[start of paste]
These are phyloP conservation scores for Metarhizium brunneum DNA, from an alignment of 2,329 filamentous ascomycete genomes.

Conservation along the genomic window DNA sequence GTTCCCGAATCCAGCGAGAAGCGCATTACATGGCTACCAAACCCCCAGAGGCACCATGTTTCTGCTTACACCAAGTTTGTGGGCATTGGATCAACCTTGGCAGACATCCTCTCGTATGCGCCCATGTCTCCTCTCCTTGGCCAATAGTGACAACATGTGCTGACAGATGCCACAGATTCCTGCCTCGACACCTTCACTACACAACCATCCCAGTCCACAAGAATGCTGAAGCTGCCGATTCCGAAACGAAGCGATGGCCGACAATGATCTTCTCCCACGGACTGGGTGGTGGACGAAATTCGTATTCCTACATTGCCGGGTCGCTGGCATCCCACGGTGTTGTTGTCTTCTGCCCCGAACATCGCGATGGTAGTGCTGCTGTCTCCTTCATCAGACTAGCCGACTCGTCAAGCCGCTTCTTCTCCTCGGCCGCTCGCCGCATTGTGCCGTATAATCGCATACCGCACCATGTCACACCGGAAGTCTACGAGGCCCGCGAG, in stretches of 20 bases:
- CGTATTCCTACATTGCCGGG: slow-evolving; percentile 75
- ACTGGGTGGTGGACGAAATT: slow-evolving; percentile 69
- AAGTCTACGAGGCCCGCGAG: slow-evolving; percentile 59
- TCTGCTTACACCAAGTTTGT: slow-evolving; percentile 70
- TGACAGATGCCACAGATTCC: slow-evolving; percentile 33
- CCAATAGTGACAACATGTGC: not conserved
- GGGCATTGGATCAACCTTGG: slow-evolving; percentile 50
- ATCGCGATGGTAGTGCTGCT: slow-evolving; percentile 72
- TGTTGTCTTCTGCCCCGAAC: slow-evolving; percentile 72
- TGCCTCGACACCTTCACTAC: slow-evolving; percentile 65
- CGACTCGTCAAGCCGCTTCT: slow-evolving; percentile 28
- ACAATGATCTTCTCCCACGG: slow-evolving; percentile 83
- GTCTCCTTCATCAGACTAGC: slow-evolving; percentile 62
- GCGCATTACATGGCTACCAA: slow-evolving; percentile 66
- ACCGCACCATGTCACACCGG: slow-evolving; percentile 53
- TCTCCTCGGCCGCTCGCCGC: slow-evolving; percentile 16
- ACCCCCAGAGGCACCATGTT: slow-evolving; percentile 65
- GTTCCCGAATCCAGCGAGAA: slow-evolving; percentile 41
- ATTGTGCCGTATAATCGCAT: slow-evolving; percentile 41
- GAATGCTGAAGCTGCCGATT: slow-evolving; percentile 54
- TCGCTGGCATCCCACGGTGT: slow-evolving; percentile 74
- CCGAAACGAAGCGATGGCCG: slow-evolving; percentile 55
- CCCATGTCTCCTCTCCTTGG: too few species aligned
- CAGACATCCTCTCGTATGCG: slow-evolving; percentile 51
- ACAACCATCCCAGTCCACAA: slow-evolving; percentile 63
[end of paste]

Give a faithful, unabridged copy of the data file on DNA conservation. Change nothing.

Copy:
These are phyloP conservation scores for Metarhizium brunneum DNA, from an alignment of 2,329 filamentous ascomycete genomes.

Conservation along the genomic window DNA sequence GTTCCCGAATCCAGCGAGAAGCGCATTACATGGCTACCAAACCCCCAGAGGCACCATGTTTCTGCTTACACCAAGTTTGTGGGCATTGGATCAACCTTGGCAGACATCCTCTCGTATGCGCCCATGTCTCCTCTCCTTGGCCAATAGTGACAACATGTGCTGACAGATGCCACAGATTCCTGCCTCGACACCTTCACTACACAACCATCCCAGTCCACAAGAATGCTGAAGCTGCCGATTCCGAAACGAAGCGATGGCCGACAATGATCTTCTCCCACGGACTGGGTGGTGGACGAAATTCGTATTCCTACATTGCCGGGTCGCTGGCATCCCACGGTGTTGTTGTCTTCTGCCCCGAACATCGCGATGGTAGTGCTGCTGTCTCCTTCATCAGACTAGCCGACTCGTCAAGCCGCTTCTTCTCCTCGGCCGCTCGCCGCATTGTGCCGTATAATCGCATACCGCACCATGTCACACCGGAAGTCTACGAGGCCCGCGAG, in stretches of 20 bases:
- CGTATTCCTACATTGCCGGG: slow-evolving; percentile 75
- ACTGGGTGGTGGACGAAATT: slow-evolving; percentile 69
- AAGTCTACGAGGCCCGCGAG: slow-evolving; percentile 59
- TCTGCTTACACCAAGTTTGT: slow-evolving; percentile 70
- TGACAGATGCCACAGATTCC: slow-evolving; percentile 33
- CCAATAGTGACAACATGTGC: not conserved
- GGGCATTGGATCAACCTTGG: slow-evolving; percentile 50
- ATCGCGATGGTAGTGCTGCT: slow-evolving; percentile 72
- TGTTGTCTTCTGCCCCGAAC: slow-evolving; percentile 72
- TGCCTCGACACCTTCACTAC: slow-evolving; percentile 65
- CGACTCGTCAAGCCGCTTCT: slow-evolving; percentile 28
- ACAATGATCTTCTCCCACGG: slow-evolving; percentile 83
- GTCTCCTTCATCAGACTAGC: slow-evolving; percentile 62
- GCGCATTACATGGCTACCAA: slow-evolving; percentile 66
- ACCGCACCATGTCACACCGG: slow-evolving; percentile 53
- TCTCCTCGGCCGCTCGCCGC: slow-evolving; percentile 16
- ACCCCCAGAGGCACCATGTT: slow-evolving; percentile 65
- GTTCCCGAATCCAGCGAGAA: slow-evolving; percentile 41
- ATTGTGCCGTATAATCGCAT: slow-evolving; percentile 41
- GAATGCTGAAGCTGCCGATT: slow-evolving; percentile 54
- TCGCTGGCATCCCACGGTGT: slow-evolving; percentile 74
- CCGAAACGAAGCGATGGCCG: slow-evolving; percentile 55
- CCCATGTCTCCTCTCCTTGG: too few species aligned
- CAGACATCCTCTCGTATGCG: slow-evolving; percentile 51
- ACAACCATCCCAGTCCACAA: slow-evolving; percentile 63